Tuesday, August 18, 2009

Autonomy, Not Identity, in Politics

Give me one reason to stay here
And Ill turn right back around
Give me one reason to stay here
And Ill turn right back around
Because I don't want leave you lonely
But you got to make me change my mind...

- Tracy Chapman

With all apologies to Ms. Chapman, the Liberal Democratic Party had their shot -- and they failed to convince.

The Asahi Shimbun managed to kick out a new public opinion poll on the eve of the official campaign period. The result of the poll: the Democratic Party of Japan is stomping the LDP, two-to-one. This is true for both the district and proportional candidacies.

"If the election were held today, to which party will you give your vote to in the proportional voting?"

LDP 21%
DPJ 40%
New Komeitō 4%
Japan Communist Party 5%
Socialist Party 2%
Japan New Party 1%
Other 0%

"Which party's candidate will you be voting for in the district elections?"

LDP 21%
DPJ 40%
New Komeitō 2%
Japan Communist Party 3%
Socialist Party 1%
Japan New Party 0%
Other Party/ Independent 3%

What is most significant about these two sets of results is not just their parallelism -- though this provides strong evidence that party affiliation, not the identity of the candidate, will likely spell the difference between defeat and victory for many a district candidate on August 30.

What is stunning is the relative stability in the public's views of the parties over time.

Image courtesy: The Asahi Shimbun

The public decided in February that it had had enough of the LDP. After a brief March-to-May swoon resulting from the arrest of DPJ leader Ozawa Ichirō's personal secretary for improperly accepting corporate political donations, the public displeasure with the ruling party returned in June and has not wavered since.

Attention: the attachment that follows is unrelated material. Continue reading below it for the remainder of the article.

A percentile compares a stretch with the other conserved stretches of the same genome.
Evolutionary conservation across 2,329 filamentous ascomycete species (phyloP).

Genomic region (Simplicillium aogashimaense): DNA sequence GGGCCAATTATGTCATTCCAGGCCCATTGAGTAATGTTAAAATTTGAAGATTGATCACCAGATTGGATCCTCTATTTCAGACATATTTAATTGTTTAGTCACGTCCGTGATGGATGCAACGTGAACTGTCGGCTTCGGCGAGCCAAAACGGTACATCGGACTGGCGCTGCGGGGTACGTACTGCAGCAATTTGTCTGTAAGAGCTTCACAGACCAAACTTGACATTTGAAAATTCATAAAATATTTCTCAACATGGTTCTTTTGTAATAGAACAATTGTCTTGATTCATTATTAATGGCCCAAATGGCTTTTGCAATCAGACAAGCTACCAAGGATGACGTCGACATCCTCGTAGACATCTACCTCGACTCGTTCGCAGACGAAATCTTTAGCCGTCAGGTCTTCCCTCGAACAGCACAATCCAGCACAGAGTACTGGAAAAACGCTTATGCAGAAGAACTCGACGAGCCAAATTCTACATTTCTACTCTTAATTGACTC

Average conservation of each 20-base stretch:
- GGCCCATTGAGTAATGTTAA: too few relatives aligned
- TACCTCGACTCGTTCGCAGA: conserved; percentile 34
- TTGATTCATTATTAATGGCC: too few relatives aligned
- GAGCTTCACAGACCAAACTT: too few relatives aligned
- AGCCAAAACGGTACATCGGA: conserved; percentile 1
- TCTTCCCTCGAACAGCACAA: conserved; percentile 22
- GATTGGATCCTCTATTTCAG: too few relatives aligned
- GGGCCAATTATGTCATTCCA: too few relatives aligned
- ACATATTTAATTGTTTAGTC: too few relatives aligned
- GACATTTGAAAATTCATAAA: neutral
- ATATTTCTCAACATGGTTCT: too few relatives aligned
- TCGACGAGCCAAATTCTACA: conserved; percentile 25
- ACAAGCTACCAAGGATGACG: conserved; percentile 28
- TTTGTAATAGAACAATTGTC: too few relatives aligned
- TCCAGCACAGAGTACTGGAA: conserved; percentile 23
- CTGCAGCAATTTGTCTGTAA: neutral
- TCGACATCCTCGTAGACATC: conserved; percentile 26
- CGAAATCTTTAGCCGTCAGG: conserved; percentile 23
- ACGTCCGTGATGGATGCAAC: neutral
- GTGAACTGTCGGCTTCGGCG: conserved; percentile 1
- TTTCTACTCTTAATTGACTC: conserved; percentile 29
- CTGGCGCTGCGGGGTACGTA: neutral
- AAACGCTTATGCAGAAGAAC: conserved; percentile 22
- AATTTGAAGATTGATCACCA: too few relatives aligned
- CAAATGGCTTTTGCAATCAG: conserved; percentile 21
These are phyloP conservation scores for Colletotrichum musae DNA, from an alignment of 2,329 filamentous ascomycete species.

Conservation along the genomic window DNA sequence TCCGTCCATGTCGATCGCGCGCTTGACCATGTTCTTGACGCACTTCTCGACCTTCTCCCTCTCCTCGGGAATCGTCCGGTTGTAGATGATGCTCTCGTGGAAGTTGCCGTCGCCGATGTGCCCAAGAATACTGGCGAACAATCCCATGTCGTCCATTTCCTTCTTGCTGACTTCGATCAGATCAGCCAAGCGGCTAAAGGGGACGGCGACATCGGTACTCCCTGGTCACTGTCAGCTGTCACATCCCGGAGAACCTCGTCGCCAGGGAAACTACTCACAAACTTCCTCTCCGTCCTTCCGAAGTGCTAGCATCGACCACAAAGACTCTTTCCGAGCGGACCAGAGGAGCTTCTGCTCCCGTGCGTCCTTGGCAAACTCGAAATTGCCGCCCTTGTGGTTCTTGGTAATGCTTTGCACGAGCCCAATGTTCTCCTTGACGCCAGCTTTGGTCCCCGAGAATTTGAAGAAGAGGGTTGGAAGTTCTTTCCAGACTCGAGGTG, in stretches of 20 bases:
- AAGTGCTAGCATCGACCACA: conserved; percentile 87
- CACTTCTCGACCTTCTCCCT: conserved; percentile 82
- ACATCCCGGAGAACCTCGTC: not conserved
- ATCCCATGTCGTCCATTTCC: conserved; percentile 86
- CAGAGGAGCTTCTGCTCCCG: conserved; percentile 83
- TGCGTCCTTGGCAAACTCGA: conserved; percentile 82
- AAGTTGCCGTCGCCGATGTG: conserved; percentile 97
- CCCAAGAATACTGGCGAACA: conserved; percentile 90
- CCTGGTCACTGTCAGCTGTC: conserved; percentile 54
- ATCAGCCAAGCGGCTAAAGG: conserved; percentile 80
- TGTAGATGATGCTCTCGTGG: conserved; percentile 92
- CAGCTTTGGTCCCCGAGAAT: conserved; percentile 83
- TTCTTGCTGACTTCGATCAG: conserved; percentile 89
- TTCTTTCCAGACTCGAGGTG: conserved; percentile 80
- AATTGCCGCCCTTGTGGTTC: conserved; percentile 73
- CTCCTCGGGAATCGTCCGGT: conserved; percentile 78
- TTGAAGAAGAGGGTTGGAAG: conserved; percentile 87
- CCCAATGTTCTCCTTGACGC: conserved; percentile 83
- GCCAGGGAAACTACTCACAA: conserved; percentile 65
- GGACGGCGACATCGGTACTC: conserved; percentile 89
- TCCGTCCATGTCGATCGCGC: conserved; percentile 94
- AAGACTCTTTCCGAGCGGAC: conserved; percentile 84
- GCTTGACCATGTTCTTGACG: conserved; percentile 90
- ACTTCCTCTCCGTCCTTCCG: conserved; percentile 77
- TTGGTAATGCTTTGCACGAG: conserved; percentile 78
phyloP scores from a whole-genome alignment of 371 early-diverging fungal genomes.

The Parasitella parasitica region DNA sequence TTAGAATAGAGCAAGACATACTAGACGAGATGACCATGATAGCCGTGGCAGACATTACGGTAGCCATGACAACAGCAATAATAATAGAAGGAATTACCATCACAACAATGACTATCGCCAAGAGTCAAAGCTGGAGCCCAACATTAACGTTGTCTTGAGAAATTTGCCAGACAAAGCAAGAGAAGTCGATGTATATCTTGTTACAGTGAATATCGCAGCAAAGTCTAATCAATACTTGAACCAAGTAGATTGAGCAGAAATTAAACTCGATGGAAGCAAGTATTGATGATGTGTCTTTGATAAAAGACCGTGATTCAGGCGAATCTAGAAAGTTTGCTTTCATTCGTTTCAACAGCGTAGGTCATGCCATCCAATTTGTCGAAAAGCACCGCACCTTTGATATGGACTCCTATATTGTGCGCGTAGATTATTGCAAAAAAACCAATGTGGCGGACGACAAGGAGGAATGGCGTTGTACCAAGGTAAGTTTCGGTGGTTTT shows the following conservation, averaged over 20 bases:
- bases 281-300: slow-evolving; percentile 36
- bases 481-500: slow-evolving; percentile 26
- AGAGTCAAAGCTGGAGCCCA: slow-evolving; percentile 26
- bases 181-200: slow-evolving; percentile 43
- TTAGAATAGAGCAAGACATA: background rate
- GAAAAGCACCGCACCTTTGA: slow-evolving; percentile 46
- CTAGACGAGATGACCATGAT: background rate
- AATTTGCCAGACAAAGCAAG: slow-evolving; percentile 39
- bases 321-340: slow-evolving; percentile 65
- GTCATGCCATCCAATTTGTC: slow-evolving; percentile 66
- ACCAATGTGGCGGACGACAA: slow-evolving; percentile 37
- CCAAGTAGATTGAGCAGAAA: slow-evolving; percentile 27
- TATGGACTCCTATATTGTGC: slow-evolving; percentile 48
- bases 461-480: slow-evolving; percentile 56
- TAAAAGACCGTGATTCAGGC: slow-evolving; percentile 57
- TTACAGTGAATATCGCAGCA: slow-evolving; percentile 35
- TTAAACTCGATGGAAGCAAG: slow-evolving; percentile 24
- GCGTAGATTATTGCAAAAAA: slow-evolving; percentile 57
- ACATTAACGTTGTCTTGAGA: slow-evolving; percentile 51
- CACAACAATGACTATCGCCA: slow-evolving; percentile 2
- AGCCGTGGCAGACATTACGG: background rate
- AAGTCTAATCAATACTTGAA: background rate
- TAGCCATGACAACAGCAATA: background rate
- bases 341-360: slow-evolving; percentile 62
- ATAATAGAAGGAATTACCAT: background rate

The ruling coalition's desperate attempts to portray the Democratic Party as the party of irresponsible profligacy and truancy, a task that has been keeping New Komeitō leader Ōta Akihiro at the microphones in a scold mode, has not budged public opinion one meter in over two months.

It is really, truly over.

The public senses that it can and will change the course of the country's history. The Diet's balance of power is not predetermined by apportionment; the LDP's organizational vote is not unified and indomitable.

The public can hear the LDP's death gasps in the wind.

And for many the entire point of voting on August 30 will be just to feel the thrill of making history happen.


Joe said...

In both those poll questions, a significant number of respondents (27% in the first, 30% in the second) didn't openly choose any of the parties. Does that mean they don't know or care? They are undecided? They don't plan on voting? It's a large group that could tip the results of the election either way.

I can easily see a scenario where large numbers of voters are looking down at their ballots, thinking, "I don't like the incumbent party, but I've always voted for them, and I just can't bring myself to vote for the other party." I've seen it happen more than once in my home country; it could happen here.

MTC said...

Joe -

The undecideds will break for the Democrats, by a wide margin. The rule of thumb for judging the voting of undecideds used to be that the DPJ will receive twice as many votes as pre-election polls would indicate. With 40% of the respondents saying they will vote for the DPJ, that rule is obviously no longer operative. However, the psychological compulsion toward rebellion against the status quo remains pretty much as before. When forced to choose between "more of the same" and "oh, what the hell, why not?" the undecided voter will choose the latter.

Dave said...

Interesting to see the Communist Party ahead of Komeito in both responses.

MTC said...

Yumeji -

The failure of New Komeitō voters to be entirely honest about their voting preferences tends to mess up predictions made on the basis pre-election polling. The eventual vote totals for New Komeito candidates always surpasses the totals indicated by the opinion polls by 50% or more.

Communist Party voters, by contrast, are scrupulously, even painfully, forthright. We know with a reasonable degree of certainty that the Communists will top out at 5% of the proportional vote -- not bad, but probably still less than the New Komeito will receive.

Joe said...


That's what I'm hoping will happen, but I've been through elections where it has surprisingly gone the other way. I'm keeping my fingers crossed that the LDP gets the ol' heave ho.